Indie Author Marketing Guide: Google Plus

Google Plus is a social media platform that is not as talked about as Facebook or Twitter, but can be very important, depending on your niche.

Google Plus Basics

For those who may not be too familiar with Google Plus, here are a few of the basics. First, you fill out a profile, with a picture, a cover image, and whatever information you feel comfortable sharing about yourself. After you create a personal profile, you can create a business profile, or page, such as the one for my side project, I Know Dino. Continue reading


Indie Author Marketing Guide: A Primer to Social Media

By geralt [CC0], via Wikimedia Commons

By geralt [CC0], via Wikimedia Commons

Social media is a big part of indie author marketing strategies these days. But for those just starting out, it may seem daunting. When I first began using social media for platform building, I felt slightly overwhelmed. But now, after lots of practice and just incorporating social media into my daily routine, I’ve come to embrace it. And instead of seeing it like a chore, I see it as another way to connect and interact with people, and I’ve been able to build real relationships through it.

Here are a few things I’ve learned along the way. (And if you want guidance on how to overcome the feeling of being overwhelmed, read Your Writer Platform’s “Are You Building Your Writer Platform at Gunpoint?“)

Don’t use social media just to sell books

Kristen Lamb’s “Social Media, Book Signings & Why Neither Directly Impact Overall Sales” goes into depth on why this is not a good strategy, but basically you don’t want to spam people/just make noise, and you will not develop any real relationships this way (meaning, you won’t attract real fans).

Rachel Thompson suggests spending more time online finding people who may be willing to review your books, and she gives a list of suggestions in her article “Why ‘Read My Book!’ Doesn’t Work…And What To Do Instead

Focus on one or two platforms first, then build from there

Facebook. Twitter. Instagram. Pinterest. Google. Youtube. Goodreads. LinkedIn. Tumblr. The list goes on and on. You can be active on all these channels, but it’s probably best to pick one or two and work on growing an audience there first. Every social media channel works a little differently, caters to a different audience, and has savvy users who expect others to use the network a certain way. The Book Designer’s “Do You Make These Online Marketing Mistakes?” offers tips, such as establishing one audience per channel and using landing pages.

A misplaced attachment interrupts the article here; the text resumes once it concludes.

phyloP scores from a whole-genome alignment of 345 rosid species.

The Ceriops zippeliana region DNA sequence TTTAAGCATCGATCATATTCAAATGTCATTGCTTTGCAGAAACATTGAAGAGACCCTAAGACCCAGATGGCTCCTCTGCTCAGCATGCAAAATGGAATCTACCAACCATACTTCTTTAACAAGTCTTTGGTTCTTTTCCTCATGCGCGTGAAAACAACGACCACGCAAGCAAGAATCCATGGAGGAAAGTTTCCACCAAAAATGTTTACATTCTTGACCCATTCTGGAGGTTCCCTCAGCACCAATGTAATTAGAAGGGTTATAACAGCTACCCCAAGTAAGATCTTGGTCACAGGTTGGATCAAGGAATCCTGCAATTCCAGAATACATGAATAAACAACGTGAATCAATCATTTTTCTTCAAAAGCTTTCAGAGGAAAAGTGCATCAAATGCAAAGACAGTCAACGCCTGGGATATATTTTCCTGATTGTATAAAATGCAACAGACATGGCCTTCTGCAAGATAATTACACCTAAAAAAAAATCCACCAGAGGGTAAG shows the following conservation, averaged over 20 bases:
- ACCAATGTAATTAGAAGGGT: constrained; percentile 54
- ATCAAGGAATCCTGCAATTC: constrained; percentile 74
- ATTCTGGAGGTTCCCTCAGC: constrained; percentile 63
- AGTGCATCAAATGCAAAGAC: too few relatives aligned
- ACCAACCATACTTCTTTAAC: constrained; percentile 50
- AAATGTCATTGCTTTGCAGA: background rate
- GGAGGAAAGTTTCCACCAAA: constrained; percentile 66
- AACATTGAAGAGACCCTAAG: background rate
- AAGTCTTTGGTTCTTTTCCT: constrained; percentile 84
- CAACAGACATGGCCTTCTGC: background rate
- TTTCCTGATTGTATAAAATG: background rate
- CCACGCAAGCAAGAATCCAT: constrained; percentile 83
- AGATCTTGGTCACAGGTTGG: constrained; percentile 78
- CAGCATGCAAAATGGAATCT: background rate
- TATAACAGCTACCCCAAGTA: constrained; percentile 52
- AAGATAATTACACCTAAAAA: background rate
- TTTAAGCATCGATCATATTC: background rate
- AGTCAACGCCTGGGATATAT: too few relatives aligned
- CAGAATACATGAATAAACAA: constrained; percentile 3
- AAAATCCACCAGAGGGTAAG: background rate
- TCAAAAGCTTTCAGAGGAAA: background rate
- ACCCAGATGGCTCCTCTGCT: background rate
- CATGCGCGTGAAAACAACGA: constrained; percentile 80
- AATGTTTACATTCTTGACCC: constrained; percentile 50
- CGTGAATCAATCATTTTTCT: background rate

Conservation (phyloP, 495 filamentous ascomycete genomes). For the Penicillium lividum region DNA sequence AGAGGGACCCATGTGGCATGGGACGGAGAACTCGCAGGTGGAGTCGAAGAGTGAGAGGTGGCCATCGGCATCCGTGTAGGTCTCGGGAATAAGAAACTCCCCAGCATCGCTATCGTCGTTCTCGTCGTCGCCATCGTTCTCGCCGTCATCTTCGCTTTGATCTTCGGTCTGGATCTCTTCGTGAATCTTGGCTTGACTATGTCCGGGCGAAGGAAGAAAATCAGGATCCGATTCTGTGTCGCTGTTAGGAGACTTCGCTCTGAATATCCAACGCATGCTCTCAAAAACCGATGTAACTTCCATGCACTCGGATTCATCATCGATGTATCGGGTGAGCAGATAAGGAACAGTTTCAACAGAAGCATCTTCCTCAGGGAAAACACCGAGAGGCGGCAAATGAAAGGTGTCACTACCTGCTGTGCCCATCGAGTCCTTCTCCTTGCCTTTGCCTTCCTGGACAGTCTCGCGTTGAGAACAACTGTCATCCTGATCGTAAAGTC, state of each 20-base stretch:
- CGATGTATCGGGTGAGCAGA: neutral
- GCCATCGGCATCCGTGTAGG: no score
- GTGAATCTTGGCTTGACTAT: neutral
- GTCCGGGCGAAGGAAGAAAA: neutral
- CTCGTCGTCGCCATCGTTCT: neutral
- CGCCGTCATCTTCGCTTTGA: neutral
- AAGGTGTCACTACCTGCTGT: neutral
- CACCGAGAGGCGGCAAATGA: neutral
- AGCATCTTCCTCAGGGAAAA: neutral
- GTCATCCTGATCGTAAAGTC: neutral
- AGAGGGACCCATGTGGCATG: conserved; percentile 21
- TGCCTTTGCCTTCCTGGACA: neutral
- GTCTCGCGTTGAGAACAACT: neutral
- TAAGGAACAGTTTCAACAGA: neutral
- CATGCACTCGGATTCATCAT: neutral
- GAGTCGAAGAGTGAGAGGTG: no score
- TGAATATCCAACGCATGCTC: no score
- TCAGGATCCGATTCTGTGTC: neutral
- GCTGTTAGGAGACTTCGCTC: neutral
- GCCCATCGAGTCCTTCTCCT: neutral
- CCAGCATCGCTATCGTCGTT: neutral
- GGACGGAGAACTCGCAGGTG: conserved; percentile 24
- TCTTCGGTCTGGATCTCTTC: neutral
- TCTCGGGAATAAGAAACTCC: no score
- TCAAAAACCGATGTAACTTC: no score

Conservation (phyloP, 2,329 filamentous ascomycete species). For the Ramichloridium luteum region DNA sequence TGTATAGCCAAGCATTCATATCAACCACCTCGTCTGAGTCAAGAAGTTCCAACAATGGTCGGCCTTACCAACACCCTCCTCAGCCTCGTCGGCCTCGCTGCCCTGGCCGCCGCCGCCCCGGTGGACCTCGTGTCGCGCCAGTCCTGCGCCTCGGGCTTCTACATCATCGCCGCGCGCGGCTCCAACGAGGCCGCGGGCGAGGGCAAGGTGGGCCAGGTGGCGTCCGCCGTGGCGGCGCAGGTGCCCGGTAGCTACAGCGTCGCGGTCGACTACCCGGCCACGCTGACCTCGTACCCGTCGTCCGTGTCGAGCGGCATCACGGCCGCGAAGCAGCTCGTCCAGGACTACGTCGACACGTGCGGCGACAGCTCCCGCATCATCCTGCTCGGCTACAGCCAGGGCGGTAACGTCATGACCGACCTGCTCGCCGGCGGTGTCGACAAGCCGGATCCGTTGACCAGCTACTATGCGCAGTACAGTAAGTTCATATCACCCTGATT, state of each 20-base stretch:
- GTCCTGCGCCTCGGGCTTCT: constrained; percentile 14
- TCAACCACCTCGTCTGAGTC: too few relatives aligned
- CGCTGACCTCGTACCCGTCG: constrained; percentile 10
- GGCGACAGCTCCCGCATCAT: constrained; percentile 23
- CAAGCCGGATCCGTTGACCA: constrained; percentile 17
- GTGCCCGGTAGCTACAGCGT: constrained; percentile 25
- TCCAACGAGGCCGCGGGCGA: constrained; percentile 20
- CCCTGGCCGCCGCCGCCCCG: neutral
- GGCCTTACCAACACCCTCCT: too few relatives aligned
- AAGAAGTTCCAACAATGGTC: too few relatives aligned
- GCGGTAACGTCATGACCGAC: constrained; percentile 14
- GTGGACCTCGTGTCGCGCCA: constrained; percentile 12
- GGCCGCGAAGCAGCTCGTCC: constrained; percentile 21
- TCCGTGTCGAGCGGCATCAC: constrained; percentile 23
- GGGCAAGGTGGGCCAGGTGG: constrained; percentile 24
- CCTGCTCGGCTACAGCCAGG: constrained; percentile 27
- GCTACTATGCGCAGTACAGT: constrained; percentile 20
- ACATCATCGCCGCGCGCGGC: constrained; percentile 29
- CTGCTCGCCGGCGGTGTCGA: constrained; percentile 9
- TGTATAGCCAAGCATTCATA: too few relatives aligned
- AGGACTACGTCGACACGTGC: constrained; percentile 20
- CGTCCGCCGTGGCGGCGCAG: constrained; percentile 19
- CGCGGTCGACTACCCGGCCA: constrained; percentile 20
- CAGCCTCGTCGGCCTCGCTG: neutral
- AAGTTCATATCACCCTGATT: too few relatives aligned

Social Media Just for Writers also recommends researching your target market and then choosing your social media platform based on that in “How to Stop Wasting Time and Focus Your Book Marketing.” For advice on Facebook, Twitter, Tumblr, Pinterest, and YouTube, read DBW’s “The Book Marketing Social Media Hierarchy: Which Sites to Use for Which Purposes.”

Business Insider broke down the demographics of some of the social media platforms. According to them, the 45- to 54-year-old demographic is growing, “27% of 18 to 29-year-olds in the U.S. use Twitter,” LinkedIn and Google+ are mostly male, Pinterest is mostly women on tablets, and Tumblr is mostly teens and young adults.

Eventually you can expand into other platforms. For a case study on why, read Kate Tilton’s “Why I Use Different Social Media Networks (And You Should Too) by @K8Tilton.”

For help determining which platform is best for you, read these articles:

Strategize how you will build your platform

Erindor Press’s “Platform Building Primer” is a good start, and advocates setting expectations and figuring out the best way to share content, either via blogging, email newsletters, or something else (and you can use social media to promote that content).

The Loneliest Planet shared a post, called “One Writer’s Platform (Part 2) Events and PR,” which goes over techniques of marketing offline (such as doing public readings and lectures) but also adds that it’s worth taping these performances and uploading them to Youtube to share.

Use lots of images/visuals

People tend to engage more with posts, tweets, etc. that are visual. According to Rebekah Radice’s “5 Steps to Get Massive Engagement With Your Visual Content,” “43% of social media users share pictures.” She recommends having consistent colors, using templates, appropriate fonts, and to create infographics, images, and videos.